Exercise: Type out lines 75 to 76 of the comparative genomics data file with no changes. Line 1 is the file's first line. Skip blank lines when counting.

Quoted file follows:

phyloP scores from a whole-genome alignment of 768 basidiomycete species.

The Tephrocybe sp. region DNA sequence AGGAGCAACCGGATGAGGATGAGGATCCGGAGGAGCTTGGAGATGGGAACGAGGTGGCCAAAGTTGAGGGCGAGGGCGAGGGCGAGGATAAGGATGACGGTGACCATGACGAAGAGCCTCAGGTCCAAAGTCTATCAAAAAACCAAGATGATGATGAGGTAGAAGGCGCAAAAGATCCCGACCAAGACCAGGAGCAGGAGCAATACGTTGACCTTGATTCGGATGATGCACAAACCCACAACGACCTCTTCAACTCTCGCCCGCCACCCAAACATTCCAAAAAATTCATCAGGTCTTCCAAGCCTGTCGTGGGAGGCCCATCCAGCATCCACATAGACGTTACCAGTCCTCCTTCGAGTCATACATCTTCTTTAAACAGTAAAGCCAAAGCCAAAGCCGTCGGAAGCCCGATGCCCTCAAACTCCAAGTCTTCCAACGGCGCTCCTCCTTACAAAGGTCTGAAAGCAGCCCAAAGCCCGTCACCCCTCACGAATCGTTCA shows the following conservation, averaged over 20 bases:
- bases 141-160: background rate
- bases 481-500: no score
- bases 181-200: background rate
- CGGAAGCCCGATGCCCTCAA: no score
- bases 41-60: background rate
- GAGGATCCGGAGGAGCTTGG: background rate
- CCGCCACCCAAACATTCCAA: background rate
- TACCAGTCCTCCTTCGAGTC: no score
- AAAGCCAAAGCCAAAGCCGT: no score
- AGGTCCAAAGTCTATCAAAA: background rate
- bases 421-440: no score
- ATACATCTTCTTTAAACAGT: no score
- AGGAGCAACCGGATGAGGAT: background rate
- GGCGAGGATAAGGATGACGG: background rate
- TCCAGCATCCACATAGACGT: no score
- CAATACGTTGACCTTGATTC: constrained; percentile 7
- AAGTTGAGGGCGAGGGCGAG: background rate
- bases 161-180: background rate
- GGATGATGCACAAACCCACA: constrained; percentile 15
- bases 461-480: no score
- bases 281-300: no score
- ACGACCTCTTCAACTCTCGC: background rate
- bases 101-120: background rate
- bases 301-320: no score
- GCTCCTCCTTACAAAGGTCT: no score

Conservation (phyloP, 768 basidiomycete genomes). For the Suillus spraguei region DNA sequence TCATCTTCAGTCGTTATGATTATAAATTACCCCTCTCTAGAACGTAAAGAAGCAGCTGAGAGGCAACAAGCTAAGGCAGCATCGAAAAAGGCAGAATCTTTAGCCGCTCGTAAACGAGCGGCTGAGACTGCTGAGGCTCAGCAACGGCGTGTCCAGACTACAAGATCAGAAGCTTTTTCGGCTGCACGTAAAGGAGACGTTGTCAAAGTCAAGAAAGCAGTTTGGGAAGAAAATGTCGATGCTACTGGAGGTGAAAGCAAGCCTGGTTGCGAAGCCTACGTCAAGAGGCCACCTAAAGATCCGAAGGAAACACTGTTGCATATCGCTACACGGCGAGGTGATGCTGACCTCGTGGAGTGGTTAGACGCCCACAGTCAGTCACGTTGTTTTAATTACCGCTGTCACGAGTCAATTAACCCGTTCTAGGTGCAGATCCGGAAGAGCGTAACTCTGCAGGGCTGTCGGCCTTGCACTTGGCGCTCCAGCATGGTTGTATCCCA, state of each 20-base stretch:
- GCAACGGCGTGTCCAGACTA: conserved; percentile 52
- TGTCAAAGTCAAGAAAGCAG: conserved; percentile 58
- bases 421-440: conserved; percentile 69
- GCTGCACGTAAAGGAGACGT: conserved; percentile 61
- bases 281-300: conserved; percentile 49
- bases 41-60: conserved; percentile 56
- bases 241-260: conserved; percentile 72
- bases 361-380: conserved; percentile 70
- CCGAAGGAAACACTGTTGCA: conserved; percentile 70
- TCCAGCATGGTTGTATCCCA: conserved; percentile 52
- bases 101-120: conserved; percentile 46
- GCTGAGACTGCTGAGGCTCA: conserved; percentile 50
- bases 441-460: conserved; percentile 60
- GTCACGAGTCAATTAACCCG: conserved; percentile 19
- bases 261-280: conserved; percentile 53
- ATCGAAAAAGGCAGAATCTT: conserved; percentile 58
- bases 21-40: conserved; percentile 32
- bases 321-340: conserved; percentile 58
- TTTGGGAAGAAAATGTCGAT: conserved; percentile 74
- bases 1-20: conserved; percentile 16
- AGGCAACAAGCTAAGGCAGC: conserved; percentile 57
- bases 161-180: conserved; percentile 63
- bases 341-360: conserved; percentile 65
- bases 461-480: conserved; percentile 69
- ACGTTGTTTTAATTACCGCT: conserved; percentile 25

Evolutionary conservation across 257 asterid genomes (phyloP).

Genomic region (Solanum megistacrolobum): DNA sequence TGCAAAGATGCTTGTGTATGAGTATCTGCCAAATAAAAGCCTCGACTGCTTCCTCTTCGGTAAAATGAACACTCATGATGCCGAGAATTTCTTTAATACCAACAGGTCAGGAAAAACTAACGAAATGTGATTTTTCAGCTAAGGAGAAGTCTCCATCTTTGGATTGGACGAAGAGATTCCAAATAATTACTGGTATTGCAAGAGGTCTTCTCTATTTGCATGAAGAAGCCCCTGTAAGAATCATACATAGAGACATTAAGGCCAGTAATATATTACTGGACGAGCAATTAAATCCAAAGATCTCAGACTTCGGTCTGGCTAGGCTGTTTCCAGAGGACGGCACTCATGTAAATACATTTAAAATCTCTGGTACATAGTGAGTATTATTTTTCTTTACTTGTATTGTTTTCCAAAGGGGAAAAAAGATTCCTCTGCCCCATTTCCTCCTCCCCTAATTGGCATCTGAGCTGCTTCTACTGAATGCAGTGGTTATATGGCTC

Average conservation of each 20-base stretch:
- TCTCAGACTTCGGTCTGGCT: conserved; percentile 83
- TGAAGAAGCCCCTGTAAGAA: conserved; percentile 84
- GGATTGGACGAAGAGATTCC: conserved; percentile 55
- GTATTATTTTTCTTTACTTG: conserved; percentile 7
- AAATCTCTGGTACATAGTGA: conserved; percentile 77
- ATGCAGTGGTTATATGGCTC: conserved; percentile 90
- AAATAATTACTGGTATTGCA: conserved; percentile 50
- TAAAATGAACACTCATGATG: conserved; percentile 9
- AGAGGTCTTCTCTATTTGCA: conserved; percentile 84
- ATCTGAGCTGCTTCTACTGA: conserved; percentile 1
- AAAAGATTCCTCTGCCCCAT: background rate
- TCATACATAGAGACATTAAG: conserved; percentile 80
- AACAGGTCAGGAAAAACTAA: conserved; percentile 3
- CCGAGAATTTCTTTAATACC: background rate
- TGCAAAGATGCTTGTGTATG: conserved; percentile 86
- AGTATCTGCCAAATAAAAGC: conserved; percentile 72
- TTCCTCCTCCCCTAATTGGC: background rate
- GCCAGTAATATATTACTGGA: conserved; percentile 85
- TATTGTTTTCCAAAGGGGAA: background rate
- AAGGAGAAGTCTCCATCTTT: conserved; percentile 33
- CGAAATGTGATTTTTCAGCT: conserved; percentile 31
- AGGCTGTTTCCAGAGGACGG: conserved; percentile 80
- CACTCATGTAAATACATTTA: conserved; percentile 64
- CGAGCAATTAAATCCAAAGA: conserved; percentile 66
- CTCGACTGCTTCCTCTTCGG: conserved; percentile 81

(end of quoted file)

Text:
- TATTGTTTTCCAAAGGGGAA: background rate
- AAGGAGAAGTCTCCATCTTT: conserved; percentile 33